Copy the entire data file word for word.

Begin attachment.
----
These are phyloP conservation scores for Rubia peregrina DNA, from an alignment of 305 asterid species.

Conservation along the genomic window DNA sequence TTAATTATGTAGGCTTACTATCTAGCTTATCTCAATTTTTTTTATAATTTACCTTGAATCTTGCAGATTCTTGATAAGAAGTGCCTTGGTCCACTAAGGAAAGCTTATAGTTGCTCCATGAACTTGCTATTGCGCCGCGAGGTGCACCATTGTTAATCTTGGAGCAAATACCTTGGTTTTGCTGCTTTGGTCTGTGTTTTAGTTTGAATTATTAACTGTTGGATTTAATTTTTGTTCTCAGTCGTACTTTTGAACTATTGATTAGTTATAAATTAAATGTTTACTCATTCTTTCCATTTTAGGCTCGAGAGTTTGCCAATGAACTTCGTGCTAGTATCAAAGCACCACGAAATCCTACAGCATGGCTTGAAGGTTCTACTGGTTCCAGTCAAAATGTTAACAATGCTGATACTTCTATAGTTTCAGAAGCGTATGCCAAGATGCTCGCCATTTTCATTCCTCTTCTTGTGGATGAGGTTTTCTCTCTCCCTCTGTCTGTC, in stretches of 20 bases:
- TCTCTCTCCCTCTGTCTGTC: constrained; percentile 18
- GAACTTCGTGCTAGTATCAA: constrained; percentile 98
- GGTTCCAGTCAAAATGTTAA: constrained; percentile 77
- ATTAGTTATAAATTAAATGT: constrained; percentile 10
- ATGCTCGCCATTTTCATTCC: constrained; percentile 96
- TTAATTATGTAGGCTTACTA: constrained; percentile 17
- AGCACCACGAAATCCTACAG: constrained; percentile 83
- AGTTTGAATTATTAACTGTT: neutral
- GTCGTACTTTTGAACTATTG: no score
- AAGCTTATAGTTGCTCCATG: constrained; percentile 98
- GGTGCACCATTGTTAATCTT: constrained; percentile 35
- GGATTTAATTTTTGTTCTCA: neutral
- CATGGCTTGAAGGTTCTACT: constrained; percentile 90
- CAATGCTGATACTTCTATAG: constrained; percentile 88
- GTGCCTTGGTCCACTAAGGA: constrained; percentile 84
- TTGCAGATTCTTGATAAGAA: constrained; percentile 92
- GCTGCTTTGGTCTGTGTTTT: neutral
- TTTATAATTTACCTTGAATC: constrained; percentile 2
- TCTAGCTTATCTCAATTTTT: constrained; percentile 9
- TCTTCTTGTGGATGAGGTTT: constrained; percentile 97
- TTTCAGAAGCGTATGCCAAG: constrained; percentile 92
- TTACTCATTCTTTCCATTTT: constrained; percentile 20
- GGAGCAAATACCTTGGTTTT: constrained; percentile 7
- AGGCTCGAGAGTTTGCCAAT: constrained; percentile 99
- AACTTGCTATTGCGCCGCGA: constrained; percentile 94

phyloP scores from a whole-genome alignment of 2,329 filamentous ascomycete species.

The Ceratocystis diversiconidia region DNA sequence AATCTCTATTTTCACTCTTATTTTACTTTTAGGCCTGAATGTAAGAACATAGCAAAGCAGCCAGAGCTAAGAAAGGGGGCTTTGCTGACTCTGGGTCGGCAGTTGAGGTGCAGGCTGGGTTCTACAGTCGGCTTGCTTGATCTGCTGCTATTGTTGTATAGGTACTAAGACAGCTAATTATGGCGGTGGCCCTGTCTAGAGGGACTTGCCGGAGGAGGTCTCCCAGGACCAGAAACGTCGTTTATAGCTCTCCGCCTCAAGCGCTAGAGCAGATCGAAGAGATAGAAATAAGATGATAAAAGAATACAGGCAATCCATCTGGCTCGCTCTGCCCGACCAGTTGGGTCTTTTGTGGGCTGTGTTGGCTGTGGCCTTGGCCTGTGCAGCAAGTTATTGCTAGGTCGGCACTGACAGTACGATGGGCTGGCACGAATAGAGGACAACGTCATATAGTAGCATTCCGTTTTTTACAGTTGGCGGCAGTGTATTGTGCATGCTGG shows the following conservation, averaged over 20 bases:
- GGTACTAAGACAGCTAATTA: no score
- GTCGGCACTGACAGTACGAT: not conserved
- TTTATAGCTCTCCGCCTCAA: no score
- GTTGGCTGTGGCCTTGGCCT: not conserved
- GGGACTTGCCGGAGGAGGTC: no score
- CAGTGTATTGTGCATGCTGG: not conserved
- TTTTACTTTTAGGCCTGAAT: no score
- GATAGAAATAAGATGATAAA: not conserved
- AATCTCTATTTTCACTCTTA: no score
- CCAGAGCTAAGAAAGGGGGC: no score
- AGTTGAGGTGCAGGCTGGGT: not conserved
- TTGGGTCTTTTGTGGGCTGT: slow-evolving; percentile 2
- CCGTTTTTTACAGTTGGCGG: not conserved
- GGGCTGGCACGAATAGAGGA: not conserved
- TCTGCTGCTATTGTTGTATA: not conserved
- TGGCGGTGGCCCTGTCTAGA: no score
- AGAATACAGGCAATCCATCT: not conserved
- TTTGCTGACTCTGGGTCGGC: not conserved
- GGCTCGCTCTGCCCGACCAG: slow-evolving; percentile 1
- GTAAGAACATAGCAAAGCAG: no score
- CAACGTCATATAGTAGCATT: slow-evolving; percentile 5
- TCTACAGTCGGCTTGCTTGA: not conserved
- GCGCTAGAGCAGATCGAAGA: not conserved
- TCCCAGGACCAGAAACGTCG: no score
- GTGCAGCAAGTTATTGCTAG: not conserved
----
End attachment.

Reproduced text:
These are phyloP conservation scores for Rubia peregrina DNA, from an alignment of 305 asterid species.

Conservation along the genomic window DNA sequence TTAATTATGTAGGCTTACTATCTAGCTTATCTCAATTTTTTTTATAATTTACCTTGAATCTTGCAGATTCTTGATAAGAAGTGCCTTGGTCCACTAAGGAAAGCTTATAGTTGCTCCATGAACTTGCTATTGCGCCGCGAGGTGCACCATTGTTAATCTTGGAGCAAATACCTTGGTTTTGCTGCTTTGGTCTGTGTTTTAGTTTGAATTATTAACTGTTGGATTTAATTTTTGTTCTCAGTCGTACTTTTGAACTATTGATTAGTTATAAATTAAATGTTTACTCATTCTTTCCATTTTAGGCTCGAGAGTTTGCCAATGAACTTCGTGCTAGTATCAAAGCACCACGAAATCCTACAGCATGGCTTGAAGGTTCTACTGGTTCCAGTCAAAATGTTAACAATGCTGATACTTCTATAGTTTCAGAAGCGTATGCCAAGATGCTCGCCATTTTCATTCCTCTTCTTGTGGATGAGGTTTTCTCTCTCCCTCTGTCTGTC, in stretches of 20 bases:
- TCTCTCTCCCTCTGTCTGTC: constrained; percentile 18
- GAACTTCGTGCTAGTATCAA: constrained; percentile 98
- GGTTCCAGTCAAAATGTTAA: constrained; percentile 77
- ATTAGTTATAAATTAAATGT: constrained; percentile 10
- ATGCTCGCCATTTTCATTCC: constrained; percentile 96
- TTAATTATGTAGGCTTACTA: constrained; percentile 17
- AGCACCACGAAATCCTACAG: constrained; percentile 83
- AGTTTGAATTATTAACTGTT: neutral
- GTCGTACTTTTGAACTATTG: no score
- AAGCTTATAGTTGCTCCATG: constrained; percentile 98
- GGTGCACCATTGTTAATCTT: constrained; percentile 35
- GGATTTAATTTTTGTTCTCA: neutral
- CATGGCTTGAAGGTTCTACT: constrained; percentile 90
- CAATGCTGATACTTCTATAG: constrained; percentile 88
- GTGCCTTGGTCCACTAAGGA: constrained; percentile 84
- TTGCAGATTCTTGATAAGAA: constrained; percentile 92
- GCTGCTTTGGTCTGTGTTTT: neutral
- TTTATAATTTACCTTGAATC: constrained; percentile 2
- TCTAGCTTATCTCAATTTTT: constrained; percentile 9
- TCTTCTTGTGGATGAGGTTT: constrained; percentile 97
- TTTCAGAAGCGTATGCCAAG: constrained; percentile 92
- TTACTCATTCTTTCCATTTT: constrained; percentile 20
- GGAGCAAATACCTTGGTTTT: constrained; percentile 7
- AGGCTCGAGAGTTTGCCAAT: constrained; percentile 99
- AACTTGCTATTGCGCCGCGA: constrained; percentile 94

phyloP scores from a whole-genome alignment of 2,329 filamentous ascomycete species.

The Ceratocystis diversiconidia region DNA sequence AATCTCTATTTTCACTCTTATTTTACTTTTAGGCCTGAATGTAAGAACATAGCAAAGCAGCCAGAGCTAAGAAAGGGGGCTTTGCTGACTCTGGGTCGGCAGTTGAGGTGCAGGCTGGGTTCTACAGTCGGCTTGCTTGATCTGCTGCTATTGTTGTATAGGTACTAAGACAGCTAATTATGGCGGTGGCCCTGTCTAGAGGGACTTGCCGGAGGAGGTCTCCCAGGACCAGAAACGTCGTTTATAGCTCTCCGCCTCAAGCGCTAGAGCAGATCGAAGAGATAGAAATAAGATGATAAAAGAATACAGGCAATCCATCTGGCTCGCTCTGCCCGACCAGTTGGGTCTTTTGTGGGCTGTGTTGGCTGTGGCCTTGGCCTGTGCAGCAAGTTATTGCTAGGTCGGCACTGACAGTACGATGGGCTGGCACGAATAGAGGACAACGTCATATAGTAGCATTCCGTTTTTTACAGTTGGCGGCAGTGTATTGTGCATGCTGG shows the following conservation, averaged over 20 bases:
- GGTACTAAGACAGCTAATTA: no score
- GTCGGCACTGACAGTACGAT: not conserved
- TTTATAGCTCTCCGCCTCAA: no score
- GTTGGCTGTGGCCTTGGCCT: not conserved
- GGGACTTGCCGGAGGAGGTC: no score
- CAGTGTATTGTGCATGCTGG: not conserved
- TTTTACTTTTAGGCCTGAAT: no score
- GATAGAAATAAGATGATAAA: not conserved
- AATCTCTATTTTCACTCTTA: no score
- CCAGAGCTAAGAAAGGGGGC: no score
- AGTTGAGGTGCAGGCTGGGT: not conserved
- TTGGGTCTTTTGTGGGCTGT: slow-evolving; percentile 2
- CCGTTTTTTACAGTTGGCGG: not conserved
- GGGCTGGCACGAATAGAGGA: not conserved
- TCTGCTGCTATTGTTGTATA: not conserved
- TGGCGGTGGCCCTGTCTAGA: no score
- AGAATACAGGCAATCCATCT: not conserved
- TTTGCTGACTCTGGGTCGGC: not conserved
- GGCTCGCTCTGCCCGACCAG: slow-evolving; percentile 1
- GTAAGAACATAGCAAAGCAG: no score
- CAACGTCATATAGTAGCATT: slow-evolving; percentile 5
- TCTACAGTCGGCTTGCTTGA: not conserved
- GCGCTAGAGCAGATCGAAGA: not conserved
- TCCCAGGACCAGAAACGTCG: no score
- GTGCAGCAAGTTATTGCTAG: not conserved